How common is fungicide-resistant frogeye leaf spot?
So common that susceptible strains of the pathogen are now extremely hard to find.
“It’s almost like they’re going extinct,” said Carl Bradley, a University of Kentucky Extension plant pathologist who first confirmed QoI-fungicide-resistant frogeye leaf spot in 2010 in soybean fields in Illinois, Kentucky and Tennessee. In the decade that followed, resistance has spread like wildfire. “We’ve seen a complete flip-flop, where it is increasingly hard to find the sensitive [strains] and the resistant ones are the vast majority,” Bradley said.
How Bad Is the Situation?
The frogeye leaf spot pathogen is resistant to the QoI class of fungicides (Group 11), which many farmers know as strobilurins, although other fungicides fall into the QoI class.
Scientists have confirmed this kind of fungicide-resistant frogeye leaf spot pathogen in 19 states:
–Alabama –Arkansas –Delaware –Illinois –Indiana –Iowa –Kentucky –Louisiana –Mississippi –Missouri –Nebraska (confirmed, but not published yet) –North Carolina –Michigan (confirmed, but not published yet) –Minnesota (confirmed, but not published yet) –Ohio –Tennessee –Virginia
AgFax Weed Solutions
Where the resistance has been found, it is dominant. Iowa State Extension plant pathologist Daren Mueller led a team that collected samples of frogeye leaf spot from Iowa soybean fields in 2019. It was not a hard hunt. “We could find the disease in every field we looked,” Mueller noted.
They tested the samples against a single product, azoxystrobin (Quadris), a QoI fungicide. All 79 strains they collected for testing were fully resistant. That means these strains are resistant to the entire QoI class of fungicides — not just that active ingredient, Mueller said.
This type of fungicide resistance is neither partial nor gradual. The most common mutation that allows the frogeye leaf spot pathogen to survive QoI fungicides, known as G143A, confers total resistance as soon as it emerges.
Resistant strains with this mutation are, at a minimum, hundredfold less sensitive to QoI fungicides, with some showing six hundredfold to seven hundredfold less sensitivity, Bradley said.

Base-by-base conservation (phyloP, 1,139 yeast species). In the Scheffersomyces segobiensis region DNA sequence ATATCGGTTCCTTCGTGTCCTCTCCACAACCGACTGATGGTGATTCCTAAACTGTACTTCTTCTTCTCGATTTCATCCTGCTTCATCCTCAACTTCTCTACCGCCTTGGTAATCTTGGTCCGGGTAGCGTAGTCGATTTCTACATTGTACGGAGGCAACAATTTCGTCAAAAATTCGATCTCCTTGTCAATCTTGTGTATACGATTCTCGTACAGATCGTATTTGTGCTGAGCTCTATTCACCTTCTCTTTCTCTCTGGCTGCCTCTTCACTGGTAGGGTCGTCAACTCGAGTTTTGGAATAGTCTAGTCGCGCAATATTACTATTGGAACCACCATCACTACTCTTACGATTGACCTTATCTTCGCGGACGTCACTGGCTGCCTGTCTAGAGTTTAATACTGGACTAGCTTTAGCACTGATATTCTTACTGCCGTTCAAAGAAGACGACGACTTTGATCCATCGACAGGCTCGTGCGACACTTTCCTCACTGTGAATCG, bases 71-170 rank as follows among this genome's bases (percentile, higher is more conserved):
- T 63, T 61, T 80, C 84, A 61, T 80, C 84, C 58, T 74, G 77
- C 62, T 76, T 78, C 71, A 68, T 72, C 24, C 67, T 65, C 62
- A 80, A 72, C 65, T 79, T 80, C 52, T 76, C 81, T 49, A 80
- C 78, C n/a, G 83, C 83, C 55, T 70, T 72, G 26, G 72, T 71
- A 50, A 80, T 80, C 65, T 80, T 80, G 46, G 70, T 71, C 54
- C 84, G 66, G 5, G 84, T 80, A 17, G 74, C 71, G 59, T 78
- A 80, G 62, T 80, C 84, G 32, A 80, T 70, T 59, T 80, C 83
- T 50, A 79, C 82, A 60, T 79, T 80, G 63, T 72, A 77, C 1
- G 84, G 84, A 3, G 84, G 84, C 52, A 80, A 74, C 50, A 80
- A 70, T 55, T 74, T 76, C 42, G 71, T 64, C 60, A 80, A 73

“Once you have this mutation in the field, spraying a QoI fungicide is like spraying water on that field,” explained Mueller.
“You can’t use a high enough rate of the fungicide to fix this,” Bradley added.
Scientists don’t usually like to speak in extremes, but this type of resistance is becoming so widespread that it’s hard not to, Mueller said.
“I have been telling farmers that if you have frogeye leaf spot in Iowa, there is a 99% chance it is resistant to QoIs,” he said.
What Can Growers Do?
QoI fungicides are an old class of chemistry and commonly used in row-crop agriculture. They include fungicide-active ingredients like pyraclostrobin (Headline) and picoxystrobin (Aproach). Companies are moving toward selling mostly pre-mix fungicides containing more than one fungicide class, such as a DMI (Group 3) or an SDHI (Group 7) fungicide, which still have activity on frogeye leaf spot.
But it is still possible to find single-ingredient QoI fungicides, especially in generic formulations, Bradley and Mueller noted.
“With some QoI fungicides going off-patent, it can be pretty enticing financially to use a generic, but it won’t be effective on resistant frogeye if it’s just a single QoI in the jug,” Bradley cautioned.
QoI fungicide active ingredients commonly used in row-crop agriculture include: azoxystrobin, fluoxastrobin, picoxystrobin, pyraclostrobin and trifloxystrobin.
Frogeye leaf spot is not the only foliar disease pathogen to develop resistance to this class of fungicides. Scientists have found QoI-resistant strains of Septoria brown spot in Illinois, Iowa, Kentucky and Tennessee, and QoI-resistant strains of target spot have also been found in Alabama, Bradley said.
“It’s part of a trend,” he said.
See more on fungicide classes and their respective resistance risks from the Fungicide Resistance Action Committee, an industry group that tracks resistance in fungicides, here.
See more on fungicide resistance in row crops from the Crop Protection Network here.
Emily Unglesbee can be reached at Emily.email@example.com
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